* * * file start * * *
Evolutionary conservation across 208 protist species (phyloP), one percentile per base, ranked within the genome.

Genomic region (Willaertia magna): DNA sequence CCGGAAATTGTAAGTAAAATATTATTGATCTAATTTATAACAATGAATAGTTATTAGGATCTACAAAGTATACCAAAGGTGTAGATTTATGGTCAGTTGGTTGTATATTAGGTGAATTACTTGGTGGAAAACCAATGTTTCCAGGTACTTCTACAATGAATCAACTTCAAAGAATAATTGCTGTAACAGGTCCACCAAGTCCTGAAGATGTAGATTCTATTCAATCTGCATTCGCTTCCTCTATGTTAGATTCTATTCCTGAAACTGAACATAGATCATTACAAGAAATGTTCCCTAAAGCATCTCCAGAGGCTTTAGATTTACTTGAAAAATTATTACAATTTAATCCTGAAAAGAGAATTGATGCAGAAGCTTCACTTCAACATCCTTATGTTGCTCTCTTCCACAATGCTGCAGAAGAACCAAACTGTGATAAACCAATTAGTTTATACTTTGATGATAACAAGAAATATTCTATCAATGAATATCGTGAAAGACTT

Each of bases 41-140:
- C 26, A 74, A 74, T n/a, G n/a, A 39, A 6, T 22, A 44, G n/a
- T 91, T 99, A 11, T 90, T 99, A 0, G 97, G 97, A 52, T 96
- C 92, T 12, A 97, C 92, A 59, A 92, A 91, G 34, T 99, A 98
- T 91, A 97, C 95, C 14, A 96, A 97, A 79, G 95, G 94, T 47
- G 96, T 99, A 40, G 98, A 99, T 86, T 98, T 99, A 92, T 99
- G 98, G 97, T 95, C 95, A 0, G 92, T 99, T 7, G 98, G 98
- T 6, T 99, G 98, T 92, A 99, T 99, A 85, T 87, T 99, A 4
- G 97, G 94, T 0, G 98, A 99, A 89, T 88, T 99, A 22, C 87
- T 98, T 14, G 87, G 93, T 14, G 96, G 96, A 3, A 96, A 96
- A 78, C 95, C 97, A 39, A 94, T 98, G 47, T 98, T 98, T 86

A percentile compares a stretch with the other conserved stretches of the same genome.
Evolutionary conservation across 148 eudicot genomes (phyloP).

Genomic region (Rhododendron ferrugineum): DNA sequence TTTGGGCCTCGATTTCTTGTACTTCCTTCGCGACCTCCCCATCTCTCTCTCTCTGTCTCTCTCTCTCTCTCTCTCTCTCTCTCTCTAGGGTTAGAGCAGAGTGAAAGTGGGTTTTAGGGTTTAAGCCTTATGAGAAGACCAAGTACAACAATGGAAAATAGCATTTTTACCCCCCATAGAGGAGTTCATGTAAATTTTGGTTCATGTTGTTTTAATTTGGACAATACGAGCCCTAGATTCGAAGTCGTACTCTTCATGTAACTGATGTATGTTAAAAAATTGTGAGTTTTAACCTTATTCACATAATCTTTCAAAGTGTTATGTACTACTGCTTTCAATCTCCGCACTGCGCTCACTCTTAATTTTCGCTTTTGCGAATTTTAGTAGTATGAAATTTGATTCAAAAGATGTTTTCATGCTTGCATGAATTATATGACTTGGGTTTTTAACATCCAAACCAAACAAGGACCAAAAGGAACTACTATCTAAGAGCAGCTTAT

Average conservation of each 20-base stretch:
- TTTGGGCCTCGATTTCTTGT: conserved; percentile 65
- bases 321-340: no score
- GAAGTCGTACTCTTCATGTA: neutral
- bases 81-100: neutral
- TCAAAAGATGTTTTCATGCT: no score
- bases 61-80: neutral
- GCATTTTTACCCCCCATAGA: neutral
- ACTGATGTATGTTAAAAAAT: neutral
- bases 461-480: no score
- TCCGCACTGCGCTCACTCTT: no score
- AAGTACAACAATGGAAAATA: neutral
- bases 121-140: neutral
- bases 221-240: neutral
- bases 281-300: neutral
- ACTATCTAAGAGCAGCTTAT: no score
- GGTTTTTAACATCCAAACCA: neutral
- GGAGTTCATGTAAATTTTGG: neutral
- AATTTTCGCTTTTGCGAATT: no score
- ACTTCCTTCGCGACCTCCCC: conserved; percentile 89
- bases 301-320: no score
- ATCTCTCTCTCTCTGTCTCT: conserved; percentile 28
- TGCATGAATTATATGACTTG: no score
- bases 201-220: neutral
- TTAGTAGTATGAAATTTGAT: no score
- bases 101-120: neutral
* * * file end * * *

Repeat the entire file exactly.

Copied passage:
Evolutionary conservation across 208 protist species (phyloP), one percentile per base, ranked within the genome.

Genomic region (Willaertia magna): DNA sequence CCGGAAATTGTAAGTAAAATATTATTGATCTAATTTATAACAATGAATAGTTATTAGGATCTACAAAGTATACCAAAGGTGTAGATTTATGGTCAGTTGGTTGTATATTAGGTGAATTACTTGGTGGAAAACCAATGTTTCCAGGTACTTCTACAATGAATCAACTTCAAAGAATAATTGCTGTAACAGGTCCACCAAGTCCTGAAGATGTAGATTCTATTCAATCTGCATTCGCTTCCTCTATGTTAGATTCTATTCCTGAAACTGAACATAGATCATTACAAGAAATGTTCCCTAAAGCATCTCCAGAGGCTTTAGATTTACTTGAAAAATTATTACAATTTAATCCTGAAAAGAGAATTGATGCAGAAGCTTCACTTCAACATCCTTATGTTGCTCTCTTCCACAATGCTGCAGAAGAACCAAACTGTGATAAACCAATTAGTTTATACTTTGATGATAACAAGAAATATTCTATCAATGAATATCGTGAAAGACTT

Each of bases 41-140:
- C 26, A 74, A 74, T n/a, G n/a, A 39, A 6, T 22, A 44, G n/a
- T 91, T 99, A 11, T 90, T 99, A 0, G 97, G 97, A 52, T 96
- C 92, T 12, A 97, C 92, A 59, A 92, A 91, G 34, T 99, A 98
- T 91, A 97, C 95, C 14, A 96, A 97, A 79, G 95, G 94, T 47
- G 96, T 99, A 40, G 98, A 99, T 86, T 98, T 99, A 92, T 99
- G 98, G 97, T 95, C 95, A 0, G 92, T 99, T 7, G 98, G 98
- T 6, T 99, G 98, T 92, A 99, T 99, A 85, T 87, T 99, A 4
- G 97, G 94, T 0, G 98, A 99, A 89, T 88, T 99, A 22, C 87
- T 98, T 14, G 87, G 93, T 14, G 96, G 96, A 3, A 96, A 96
- A 78, C 95, C 97, A 39, A 94, T 98, G 47, T 98, T 98, T 86

A percentile compares a stretch with the other conserved stretches of the same genome.
Evolutionary conservation across 148 eudicot genomes (phyloP).

Genomic region (Rhododendron ferrugineum): DNA sequence TTTGGGCCTCGATTTCTTGTACTTCCTTCGCGACCTCCCCATCTCTCTCTCTCTGTCTCTCTCTCTCTCTCTCTCTCTCTCTCTCTAGGGTTAGAGCAGAGTGAAAGTGGGTTTTAGGGTTTAAGCCTTATGAGAAGACCAAGTACAACAATGGAAAATAGCATTTTTACCCCCCATAGAGGAGTTCATGTAAATTTTGGTTCATGTTGTTTTAATTTGGACAATACGAGCCCTAGATTCGAAGTCGTACTCTTCATGTAACTGATGTATGTTAAAAAATTGTGAGTTTTAACCTTATTCACATAATCTTTCAAAGTGTTATGTACTACTGCTTTCAATCTCCGCACTGCGCTCACTCTTAATTTTCGCTTTTGCGAATTTTAGTAGTATGAAATTTGATTCAAAAGATGTTTTCATGCTTGCATGAATTATATGACTTGGGTTTTTAACATCCAAACCAAACAAGGACCAAAAGGAACTACTATCTAAGAGCAGCTTAT

Average conservation of each 20-base stretch:
- TTTGGGCCTCGATTTCTTGT: conserved; percentile 65
- bases 321-340: no score
- GAAGTCGTACTCTTCATGTA: neutral
- bases 81-100: neutral
- TCAAAAGATGTTTTCATGCT: no score
- bases 61-80: neutral
- GCATTTTTACCCCCCATAGA: neutral
- ACTGATGTATGTTAAAAAAT: neutral
- bases 461-480: no score
- TCCGCACTGCGCTCACTCTT: no score
- AAGTACAACAATGGAAAATA: neutral
- bases 121-140: neutral
- bases 221-240: neutral
- bases 281-300: neutral
- ACTATCTAAGAGCAGCTTAT: no score
- GGTTTTTAACATCCAAACCA: neutral
- GGAGTTCATGTAAATTTTGG: neutral
- AATTTTCGCTTTTGCGAATT: no score
- ACTTCCTTCGCGACCTCCCC: conserved; percentile 89
- bases 301-320: no score
- ATCTCTCTCTCTCTGTCTCT: conserved; percentile 28
- TGCATGAATTATATGACTTG: no score
- bases 201-220: neutral
- TTAGTAGTATGAAATTTGAT: no score
- bases 101-120: neutral